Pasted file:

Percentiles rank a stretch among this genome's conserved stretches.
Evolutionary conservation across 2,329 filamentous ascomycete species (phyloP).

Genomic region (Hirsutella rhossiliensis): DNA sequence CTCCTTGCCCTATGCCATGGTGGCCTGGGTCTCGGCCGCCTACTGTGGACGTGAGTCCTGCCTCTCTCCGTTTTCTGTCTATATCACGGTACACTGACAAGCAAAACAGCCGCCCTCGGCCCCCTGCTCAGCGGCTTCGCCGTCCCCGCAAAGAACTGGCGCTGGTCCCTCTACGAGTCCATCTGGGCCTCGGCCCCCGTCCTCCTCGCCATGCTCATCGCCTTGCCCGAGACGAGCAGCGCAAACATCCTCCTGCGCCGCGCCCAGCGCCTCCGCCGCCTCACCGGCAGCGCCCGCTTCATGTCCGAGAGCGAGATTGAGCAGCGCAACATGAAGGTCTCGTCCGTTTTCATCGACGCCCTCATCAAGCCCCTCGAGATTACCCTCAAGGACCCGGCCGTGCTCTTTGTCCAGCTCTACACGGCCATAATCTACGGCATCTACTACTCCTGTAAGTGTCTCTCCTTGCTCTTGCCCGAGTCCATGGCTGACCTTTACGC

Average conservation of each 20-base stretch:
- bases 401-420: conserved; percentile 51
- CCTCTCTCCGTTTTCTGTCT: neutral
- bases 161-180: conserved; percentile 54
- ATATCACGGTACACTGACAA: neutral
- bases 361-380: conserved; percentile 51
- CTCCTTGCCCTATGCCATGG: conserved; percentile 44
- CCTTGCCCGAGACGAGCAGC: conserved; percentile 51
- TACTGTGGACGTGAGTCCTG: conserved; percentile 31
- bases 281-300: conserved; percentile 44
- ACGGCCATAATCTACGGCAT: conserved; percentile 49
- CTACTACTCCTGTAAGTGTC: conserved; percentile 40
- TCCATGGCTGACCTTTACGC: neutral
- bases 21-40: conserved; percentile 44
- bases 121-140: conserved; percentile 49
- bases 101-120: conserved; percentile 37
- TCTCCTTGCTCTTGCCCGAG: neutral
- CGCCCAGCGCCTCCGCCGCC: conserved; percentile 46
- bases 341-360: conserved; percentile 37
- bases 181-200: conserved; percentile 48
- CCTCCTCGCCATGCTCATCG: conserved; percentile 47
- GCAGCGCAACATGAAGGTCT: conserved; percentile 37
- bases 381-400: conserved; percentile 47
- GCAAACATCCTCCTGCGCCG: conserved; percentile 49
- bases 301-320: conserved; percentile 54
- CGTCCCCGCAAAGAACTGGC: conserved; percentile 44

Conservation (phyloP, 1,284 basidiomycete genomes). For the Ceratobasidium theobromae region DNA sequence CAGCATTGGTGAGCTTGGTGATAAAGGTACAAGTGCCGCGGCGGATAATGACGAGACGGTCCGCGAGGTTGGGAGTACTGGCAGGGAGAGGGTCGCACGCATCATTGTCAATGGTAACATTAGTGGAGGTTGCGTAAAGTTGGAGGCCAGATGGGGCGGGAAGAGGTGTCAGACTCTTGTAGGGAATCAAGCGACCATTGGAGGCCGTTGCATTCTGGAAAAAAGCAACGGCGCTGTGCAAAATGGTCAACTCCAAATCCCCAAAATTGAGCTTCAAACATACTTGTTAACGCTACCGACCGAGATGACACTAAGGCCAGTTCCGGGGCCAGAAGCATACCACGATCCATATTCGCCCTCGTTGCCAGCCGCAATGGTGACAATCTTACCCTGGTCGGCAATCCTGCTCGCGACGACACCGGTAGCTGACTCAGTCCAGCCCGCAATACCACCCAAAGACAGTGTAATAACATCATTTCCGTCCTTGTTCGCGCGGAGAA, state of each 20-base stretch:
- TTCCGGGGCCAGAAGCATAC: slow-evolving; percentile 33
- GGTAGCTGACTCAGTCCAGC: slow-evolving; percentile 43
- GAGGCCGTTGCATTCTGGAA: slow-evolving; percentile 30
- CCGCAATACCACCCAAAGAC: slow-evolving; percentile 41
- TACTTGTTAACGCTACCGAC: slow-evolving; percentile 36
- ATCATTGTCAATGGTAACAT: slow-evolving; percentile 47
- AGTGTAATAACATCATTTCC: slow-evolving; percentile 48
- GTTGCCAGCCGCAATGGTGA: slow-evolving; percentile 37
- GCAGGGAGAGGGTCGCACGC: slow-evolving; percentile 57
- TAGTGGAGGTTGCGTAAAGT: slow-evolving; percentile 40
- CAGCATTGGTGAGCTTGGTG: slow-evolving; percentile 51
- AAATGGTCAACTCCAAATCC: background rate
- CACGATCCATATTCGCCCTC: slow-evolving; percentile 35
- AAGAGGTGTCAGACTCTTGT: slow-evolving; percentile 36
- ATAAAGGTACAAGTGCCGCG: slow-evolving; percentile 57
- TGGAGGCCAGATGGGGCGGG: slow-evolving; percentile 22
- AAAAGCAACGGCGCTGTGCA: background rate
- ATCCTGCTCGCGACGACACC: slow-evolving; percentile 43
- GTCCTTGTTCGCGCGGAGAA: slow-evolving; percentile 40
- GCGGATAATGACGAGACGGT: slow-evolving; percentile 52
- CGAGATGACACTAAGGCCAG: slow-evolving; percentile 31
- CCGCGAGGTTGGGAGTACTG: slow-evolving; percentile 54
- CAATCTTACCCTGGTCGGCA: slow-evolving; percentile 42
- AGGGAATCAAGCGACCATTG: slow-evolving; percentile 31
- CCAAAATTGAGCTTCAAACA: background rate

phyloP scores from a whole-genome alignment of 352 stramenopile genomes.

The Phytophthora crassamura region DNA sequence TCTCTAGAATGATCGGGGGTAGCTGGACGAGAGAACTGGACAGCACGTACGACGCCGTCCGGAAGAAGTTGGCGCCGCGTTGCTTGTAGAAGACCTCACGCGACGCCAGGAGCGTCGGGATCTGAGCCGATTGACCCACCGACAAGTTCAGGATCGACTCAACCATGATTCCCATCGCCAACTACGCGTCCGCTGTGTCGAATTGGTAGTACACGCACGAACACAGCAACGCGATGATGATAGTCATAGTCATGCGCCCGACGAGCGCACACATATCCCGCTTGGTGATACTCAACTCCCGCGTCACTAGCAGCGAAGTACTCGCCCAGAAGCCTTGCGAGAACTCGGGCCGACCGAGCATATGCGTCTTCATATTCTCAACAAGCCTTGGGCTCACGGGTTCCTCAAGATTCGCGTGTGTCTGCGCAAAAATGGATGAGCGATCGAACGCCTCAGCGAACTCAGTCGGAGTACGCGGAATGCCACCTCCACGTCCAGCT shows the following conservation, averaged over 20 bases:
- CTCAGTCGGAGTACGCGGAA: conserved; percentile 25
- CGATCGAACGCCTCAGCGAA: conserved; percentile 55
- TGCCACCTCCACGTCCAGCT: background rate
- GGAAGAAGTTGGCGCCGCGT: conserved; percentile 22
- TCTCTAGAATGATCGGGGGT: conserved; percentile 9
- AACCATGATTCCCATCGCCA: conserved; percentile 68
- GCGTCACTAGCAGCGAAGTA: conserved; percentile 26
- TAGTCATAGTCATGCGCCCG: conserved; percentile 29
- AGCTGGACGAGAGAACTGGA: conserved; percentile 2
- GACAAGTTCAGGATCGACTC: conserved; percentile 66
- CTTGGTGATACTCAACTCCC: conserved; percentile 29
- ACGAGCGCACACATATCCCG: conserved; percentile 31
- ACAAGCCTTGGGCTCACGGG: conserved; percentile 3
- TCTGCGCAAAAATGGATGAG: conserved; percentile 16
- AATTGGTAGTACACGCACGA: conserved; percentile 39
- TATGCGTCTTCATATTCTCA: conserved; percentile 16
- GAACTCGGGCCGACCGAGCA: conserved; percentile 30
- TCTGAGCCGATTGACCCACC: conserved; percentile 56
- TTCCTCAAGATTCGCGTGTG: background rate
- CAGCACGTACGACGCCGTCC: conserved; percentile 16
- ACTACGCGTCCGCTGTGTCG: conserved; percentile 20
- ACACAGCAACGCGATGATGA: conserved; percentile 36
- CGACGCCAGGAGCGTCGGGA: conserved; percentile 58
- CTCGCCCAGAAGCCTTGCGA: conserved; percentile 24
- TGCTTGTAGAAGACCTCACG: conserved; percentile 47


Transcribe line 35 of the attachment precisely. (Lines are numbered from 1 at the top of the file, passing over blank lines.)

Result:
- TACTTGTTAACGCTACCGAC: slow-evolving; percentile 36